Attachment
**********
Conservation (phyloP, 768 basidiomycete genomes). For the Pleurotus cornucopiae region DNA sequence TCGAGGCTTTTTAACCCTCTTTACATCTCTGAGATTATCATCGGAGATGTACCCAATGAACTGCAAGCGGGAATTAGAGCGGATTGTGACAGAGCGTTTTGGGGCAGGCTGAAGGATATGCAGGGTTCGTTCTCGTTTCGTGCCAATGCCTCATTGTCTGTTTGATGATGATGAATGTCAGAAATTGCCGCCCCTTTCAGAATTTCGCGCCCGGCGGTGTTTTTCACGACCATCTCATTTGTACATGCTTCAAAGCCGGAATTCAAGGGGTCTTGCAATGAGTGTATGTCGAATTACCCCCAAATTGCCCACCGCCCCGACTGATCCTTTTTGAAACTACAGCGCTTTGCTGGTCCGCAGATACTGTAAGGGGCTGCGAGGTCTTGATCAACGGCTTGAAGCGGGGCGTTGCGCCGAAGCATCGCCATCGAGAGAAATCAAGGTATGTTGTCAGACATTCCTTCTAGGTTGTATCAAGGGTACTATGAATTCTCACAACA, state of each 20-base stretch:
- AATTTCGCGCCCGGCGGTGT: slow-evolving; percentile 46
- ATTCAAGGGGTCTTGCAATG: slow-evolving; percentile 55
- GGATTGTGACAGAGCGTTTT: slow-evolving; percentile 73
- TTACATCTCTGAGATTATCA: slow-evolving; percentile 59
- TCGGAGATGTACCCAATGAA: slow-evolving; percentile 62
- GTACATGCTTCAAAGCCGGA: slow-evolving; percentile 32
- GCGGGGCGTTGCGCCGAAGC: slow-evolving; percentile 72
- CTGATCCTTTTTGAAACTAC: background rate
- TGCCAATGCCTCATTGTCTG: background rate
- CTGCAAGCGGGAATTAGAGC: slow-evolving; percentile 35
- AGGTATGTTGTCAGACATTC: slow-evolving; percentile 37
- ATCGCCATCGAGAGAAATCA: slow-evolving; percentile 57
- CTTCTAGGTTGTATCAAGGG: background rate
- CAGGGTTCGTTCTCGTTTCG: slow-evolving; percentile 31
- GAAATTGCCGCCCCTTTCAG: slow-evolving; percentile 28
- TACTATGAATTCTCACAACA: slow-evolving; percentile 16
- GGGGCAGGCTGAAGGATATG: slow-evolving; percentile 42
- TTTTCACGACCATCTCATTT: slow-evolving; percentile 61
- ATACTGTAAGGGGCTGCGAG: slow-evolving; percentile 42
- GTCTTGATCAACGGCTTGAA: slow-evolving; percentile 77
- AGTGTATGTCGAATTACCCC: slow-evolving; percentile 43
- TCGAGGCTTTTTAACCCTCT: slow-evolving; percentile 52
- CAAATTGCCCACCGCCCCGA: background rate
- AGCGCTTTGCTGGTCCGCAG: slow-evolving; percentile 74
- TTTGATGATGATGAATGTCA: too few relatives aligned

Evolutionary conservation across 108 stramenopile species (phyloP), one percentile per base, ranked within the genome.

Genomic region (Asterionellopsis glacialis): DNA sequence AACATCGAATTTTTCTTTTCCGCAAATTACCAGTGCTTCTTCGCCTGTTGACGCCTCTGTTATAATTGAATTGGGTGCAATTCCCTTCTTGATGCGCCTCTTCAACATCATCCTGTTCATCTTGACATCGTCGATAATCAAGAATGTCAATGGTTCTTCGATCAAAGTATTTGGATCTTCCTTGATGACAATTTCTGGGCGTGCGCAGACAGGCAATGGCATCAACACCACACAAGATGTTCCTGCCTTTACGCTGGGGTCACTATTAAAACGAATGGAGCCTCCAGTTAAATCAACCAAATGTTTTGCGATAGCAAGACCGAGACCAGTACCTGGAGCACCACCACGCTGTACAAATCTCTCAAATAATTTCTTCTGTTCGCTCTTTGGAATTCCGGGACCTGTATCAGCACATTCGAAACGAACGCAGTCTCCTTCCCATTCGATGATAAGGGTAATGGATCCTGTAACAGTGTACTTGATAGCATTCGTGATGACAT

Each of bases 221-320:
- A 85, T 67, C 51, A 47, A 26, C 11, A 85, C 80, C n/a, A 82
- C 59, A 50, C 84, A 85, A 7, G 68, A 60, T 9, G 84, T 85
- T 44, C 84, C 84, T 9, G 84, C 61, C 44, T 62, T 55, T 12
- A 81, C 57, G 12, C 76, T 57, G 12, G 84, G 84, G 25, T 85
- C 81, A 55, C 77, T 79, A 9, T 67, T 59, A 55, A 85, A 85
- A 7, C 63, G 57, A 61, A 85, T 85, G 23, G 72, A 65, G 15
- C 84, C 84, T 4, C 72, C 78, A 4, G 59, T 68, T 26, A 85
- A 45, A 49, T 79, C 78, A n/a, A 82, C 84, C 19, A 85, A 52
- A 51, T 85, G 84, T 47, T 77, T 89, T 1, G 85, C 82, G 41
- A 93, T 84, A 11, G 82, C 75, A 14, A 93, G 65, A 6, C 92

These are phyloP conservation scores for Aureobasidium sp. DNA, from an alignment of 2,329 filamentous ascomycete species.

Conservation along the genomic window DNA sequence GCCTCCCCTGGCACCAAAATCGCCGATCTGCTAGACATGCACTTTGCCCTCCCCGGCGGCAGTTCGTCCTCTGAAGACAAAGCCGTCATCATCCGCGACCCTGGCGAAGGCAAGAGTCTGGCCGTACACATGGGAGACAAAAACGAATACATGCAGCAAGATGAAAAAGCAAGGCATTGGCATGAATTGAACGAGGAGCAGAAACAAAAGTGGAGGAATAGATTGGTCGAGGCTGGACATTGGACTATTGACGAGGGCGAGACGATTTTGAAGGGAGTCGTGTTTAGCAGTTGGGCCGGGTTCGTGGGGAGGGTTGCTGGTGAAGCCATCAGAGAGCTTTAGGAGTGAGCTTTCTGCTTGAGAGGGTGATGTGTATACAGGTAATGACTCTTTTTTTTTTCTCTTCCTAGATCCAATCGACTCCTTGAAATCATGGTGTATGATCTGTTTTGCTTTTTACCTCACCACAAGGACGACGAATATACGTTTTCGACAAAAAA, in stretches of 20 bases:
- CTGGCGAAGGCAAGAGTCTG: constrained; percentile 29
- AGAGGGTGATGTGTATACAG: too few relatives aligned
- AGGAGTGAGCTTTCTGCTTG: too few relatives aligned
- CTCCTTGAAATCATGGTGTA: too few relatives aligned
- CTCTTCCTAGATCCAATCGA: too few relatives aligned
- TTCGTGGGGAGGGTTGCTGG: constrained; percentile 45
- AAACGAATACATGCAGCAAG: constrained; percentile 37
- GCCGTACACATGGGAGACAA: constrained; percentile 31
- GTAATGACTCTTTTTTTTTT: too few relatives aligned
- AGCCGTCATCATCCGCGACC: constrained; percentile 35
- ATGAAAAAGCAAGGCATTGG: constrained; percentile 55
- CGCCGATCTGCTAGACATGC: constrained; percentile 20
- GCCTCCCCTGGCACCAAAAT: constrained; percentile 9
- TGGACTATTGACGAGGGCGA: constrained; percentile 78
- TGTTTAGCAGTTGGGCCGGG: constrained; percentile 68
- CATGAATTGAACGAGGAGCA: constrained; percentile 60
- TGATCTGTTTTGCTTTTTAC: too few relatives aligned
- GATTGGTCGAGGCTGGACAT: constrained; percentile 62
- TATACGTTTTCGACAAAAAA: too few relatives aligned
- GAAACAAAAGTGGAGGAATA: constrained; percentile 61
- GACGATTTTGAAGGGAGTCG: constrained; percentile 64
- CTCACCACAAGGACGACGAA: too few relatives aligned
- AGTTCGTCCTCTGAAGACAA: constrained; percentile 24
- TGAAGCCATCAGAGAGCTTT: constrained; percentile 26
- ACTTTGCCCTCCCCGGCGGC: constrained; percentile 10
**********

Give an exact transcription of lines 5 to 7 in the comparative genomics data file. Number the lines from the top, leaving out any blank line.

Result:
- TTACATCTCTGAGATTATCA: slow-evolving; percentile 59
- TCGGAGATGTACCCAATGAA: slow-evolving; percentile 62
- GTACATGCTTCAAAGCCGGA: slow-evolving; percentile 32